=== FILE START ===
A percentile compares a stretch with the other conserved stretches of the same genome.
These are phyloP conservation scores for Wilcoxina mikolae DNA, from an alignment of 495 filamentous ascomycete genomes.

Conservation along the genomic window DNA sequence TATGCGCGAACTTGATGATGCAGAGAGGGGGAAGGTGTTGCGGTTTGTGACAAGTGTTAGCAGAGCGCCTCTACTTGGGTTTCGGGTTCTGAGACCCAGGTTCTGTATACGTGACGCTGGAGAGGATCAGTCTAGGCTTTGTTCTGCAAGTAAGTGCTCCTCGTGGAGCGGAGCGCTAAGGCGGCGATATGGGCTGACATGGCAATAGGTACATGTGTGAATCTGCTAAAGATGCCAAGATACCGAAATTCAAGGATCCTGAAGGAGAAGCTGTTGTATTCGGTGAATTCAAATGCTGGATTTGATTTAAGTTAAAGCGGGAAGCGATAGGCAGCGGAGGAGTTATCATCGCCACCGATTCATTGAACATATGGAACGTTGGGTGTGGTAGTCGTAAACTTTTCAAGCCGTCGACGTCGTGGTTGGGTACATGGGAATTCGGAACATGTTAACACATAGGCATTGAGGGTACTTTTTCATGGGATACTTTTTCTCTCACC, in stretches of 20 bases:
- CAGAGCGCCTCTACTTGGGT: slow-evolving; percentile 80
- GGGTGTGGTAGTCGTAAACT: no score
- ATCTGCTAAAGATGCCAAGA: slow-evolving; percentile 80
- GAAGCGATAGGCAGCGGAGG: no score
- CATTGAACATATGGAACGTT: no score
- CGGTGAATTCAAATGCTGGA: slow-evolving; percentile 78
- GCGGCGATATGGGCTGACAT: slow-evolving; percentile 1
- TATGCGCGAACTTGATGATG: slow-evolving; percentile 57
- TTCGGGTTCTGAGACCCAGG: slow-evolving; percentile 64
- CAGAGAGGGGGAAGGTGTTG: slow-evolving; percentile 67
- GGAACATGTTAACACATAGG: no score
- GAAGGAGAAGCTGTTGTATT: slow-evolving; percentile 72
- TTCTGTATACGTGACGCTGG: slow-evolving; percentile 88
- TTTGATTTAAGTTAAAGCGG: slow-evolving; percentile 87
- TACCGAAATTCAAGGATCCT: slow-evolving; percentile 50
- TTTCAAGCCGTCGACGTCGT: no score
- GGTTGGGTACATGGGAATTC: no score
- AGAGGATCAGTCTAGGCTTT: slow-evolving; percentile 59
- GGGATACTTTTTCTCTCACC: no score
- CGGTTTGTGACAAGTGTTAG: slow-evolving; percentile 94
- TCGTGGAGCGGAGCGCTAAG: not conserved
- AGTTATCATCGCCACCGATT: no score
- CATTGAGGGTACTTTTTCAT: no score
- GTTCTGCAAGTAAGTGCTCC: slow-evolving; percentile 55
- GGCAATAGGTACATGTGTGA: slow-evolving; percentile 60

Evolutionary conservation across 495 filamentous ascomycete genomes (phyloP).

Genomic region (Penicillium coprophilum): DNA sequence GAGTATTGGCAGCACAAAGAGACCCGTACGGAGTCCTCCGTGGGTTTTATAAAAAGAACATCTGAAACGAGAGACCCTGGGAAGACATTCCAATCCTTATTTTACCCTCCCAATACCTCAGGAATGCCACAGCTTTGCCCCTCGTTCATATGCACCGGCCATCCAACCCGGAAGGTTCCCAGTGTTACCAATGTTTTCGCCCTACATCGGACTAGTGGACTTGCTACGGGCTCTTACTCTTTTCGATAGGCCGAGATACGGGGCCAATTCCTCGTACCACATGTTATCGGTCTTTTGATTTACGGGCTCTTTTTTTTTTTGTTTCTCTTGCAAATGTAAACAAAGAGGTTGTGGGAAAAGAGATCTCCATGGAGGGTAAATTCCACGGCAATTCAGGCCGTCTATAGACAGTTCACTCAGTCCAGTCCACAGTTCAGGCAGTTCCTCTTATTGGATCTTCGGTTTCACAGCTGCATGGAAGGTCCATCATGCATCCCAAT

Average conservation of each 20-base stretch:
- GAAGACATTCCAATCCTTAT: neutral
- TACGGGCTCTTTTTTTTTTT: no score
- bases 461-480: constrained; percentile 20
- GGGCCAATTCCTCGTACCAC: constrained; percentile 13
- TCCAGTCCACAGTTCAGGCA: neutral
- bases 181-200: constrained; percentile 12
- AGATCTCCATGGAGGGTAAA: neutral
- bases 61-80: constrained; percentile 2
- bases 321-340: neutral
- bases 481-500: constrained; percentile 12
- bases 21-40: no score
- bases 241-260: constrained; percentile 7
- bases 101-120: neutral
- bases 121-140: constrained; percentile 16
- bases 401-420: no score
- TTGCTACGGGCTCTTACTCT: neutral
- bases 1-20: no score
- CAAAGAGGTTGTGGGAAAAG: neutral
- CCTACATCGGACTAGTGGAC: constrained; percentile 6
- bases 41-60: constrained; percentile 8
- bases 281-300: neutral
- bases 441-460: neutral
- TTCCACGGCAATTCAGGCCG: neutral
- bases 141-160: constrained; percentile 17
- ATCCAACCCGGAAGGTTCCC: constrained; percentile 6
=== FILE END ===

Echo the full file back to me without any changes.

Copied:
A percentile compares a stretch with the other conserved stretches of the same genome.
These are phyloP conservation scores for Wilcoxina mikolae DNA, from an alignment of 495 filamentous ascomycete genomes.

Conservation along the genomic window DNA sequence TATGCGCGAACTTGATGATGCAGAGAGGGGGAAGGTGTTGCGGTTTGTGACAAGTGTTAGCAGAGCGCCTCTACTTGGGTTTCGGGTTCTGAGACCCAGGTTCTGTATACGTGACGCTGGAGAGGATCAGTCTAGGCTTTGTTCTGCAAGTAAGTGCTCCTCGTGGAGCGGAGCGCTAAGGCGGCGATATGGGCTGACATGGCAATAGGTACATGTGTGAATCTGCTAAAGATGCCAAGATACCGAAATTCAAGGATCCTGAAGGAGAAGCTGTTGTATTCGGTGAATTCAAATGCTGGATTTGATTTAAGTTAAAGCGGGAAGCGATAGGCAGCGGAGGAGTTATCATCGCCACCGATTCATTGAACATATGGAACGTTGGGTGTGGTAGTCGTAAACTTTTCAAGCCGTCGACGTCGTGGTTGGGTACATGGGAATTCGGAACATGTTAACACATAGGCATTGAGGGTACTTTTTCATGGGATACTTTTTCTCTCACC, in stretches of 20 bases:
- CAGAGCGCCTCTACTTGGGT: slow-evolving; percentile 80
- GGGTGTGGTAGTCGTAAACT: no score
- ATCTGCTAAAGATGCCAAGA: slow-evolving; percentile 80
- GAAGCGATAGGCAGCGGAGG: no score
- CATTGAACATATGGAACGTT: no score
- CGGTGAATTCAAATGCTGGA: slow-evolving; percentile 78
- GCGGCGATATGGGCTGACAT: slow-evolving; percentile 1
- TATGCGCGAACTTGATGATG: slow-evolving; percentile 57
- TTCGGGTTCTGAGACCCAGG: slow-evolving; percentile 64
- CAGAGAGGGGGAAGGTGTTG: slow-evolving; percentile 67
- GGAACATGTTAACACATAGG: no score
- GAAGGAGAAGCTGTTGTATT: slow-evolving; percentile 72
- TTCTGTATACGTGACGCTGG: slow-evolving; percentile 88
- TTTGATTTAAGTTAAAGCGG: slow-evolving; percentile 87
- TACCGAAATTCAAGGATCCT: slow-evolving; percentile 50
- TTTCAAGCCGTCGACGTCGT: no score
- GGTTGGGTACATGGGAATTC: no score
- AGAGGATCAGTCTAGGCTTT: slow-evolving; percentile 59
- GGGATACTTTTTCTCTCACC: no score
- CGGTTTGTGACAAGTGTTAG: slow-evolving; percentile 94
- TCGTGGAGCGGAGCGCTAAG: not conserved
- AGTTATCATCGCCACCGATT: no score
- CATTGAGGGTACTTTTTCAT: no score
- GTTCTGCAAGTAAGTGCTCC: slow-evolving; percentile 55
- GGCAATAGGTACATGTGTGA: slow-evolving; percentile 60

Evolutionary conservation across 495 filamentous ascomycete genomes (phyloP).

Genomic region (Penicillium coprophilum): DNA sequence GAGTATTGGCAGCACAAAGAGACCCGTACGGAGTCCTCCGTGGGTTTTATAAAAAGAACATCTGAAACGAGAGACCCTGGGAAGACATTCCAATCCTTATTTTACCCTCCCAATACCTCAGGAATGCCACAGCTTTGCCCCTCGTTCATATGCACCGGCCATCCAACCCGGAAGGTTCCCAGTGTTACCAATGTTTTCGCCCTACATCGGACTAGTGGACTTGCTACGGGCTCTTACTCTTTTCGATAGGCCGAGATACGGGGCCAATTCCTCGTACCACATGTTATCGGTCTTTTGATTTACGGGCTCTTTTTTTTTTTGTTTCTCTTGCAAATGTAAACAAAGAGGTTGTGGGAAAAGAGATCTCCATGGAGGGTAAATTCCACGGCAATTCAGGCCGTCTATAGACAGTTCACTCAGTCCAGTCCACAGTTCAGGCAGTTCCTCTTATTGGATCTTCGGTTTCACAGCTGCATGGAAGGTCCATCATGCATCCCAAT

Average conservation of each 20-base stretch:
- GAAGACATTCCAATCCTTAT: neutral
- TACGGGCTCTTTTTTTTTTT: no score
- bases 461-480: constrained; percentile 20
- GGGCCAATTCCTCGTACCAC: constrained; percentile 13
- TCCAGTCCACAGTTCAGGCA: neutral
- bases 181-200: constrained; percentile 12
- AGATCTCCATGGAGGGTAAA: neutral
- bases 61-80: constrained; percentile 2
- bases 321-340: neutral
- bases 481-500: constrained; percentile 12
- bases 21-40: no score
- bases 241-260: constrained; percentile 7
- bases 101-120: neutral
- bases 121-140: constrained; percentile 16
- bases 401-420: no score
- TTGCTACGGGCTCTTACTCT: neutral
- bases 1-20: no score
- CAAAGAGGTTGTGGGAAAAG: neutral
- CCTACATCGGACTAGTGGAC: constrained; percentile 6
- bases 41-60: constrained; percentile 8
- bases 281-300: neutral
- bases 441-460: neutral
- TTCCACGGCAATTCAGGCCG: neutral
- bases 141-160: constrained; percentile 17
- ATCCAACCCGGAAGGTTCCC: constrained; percentile 6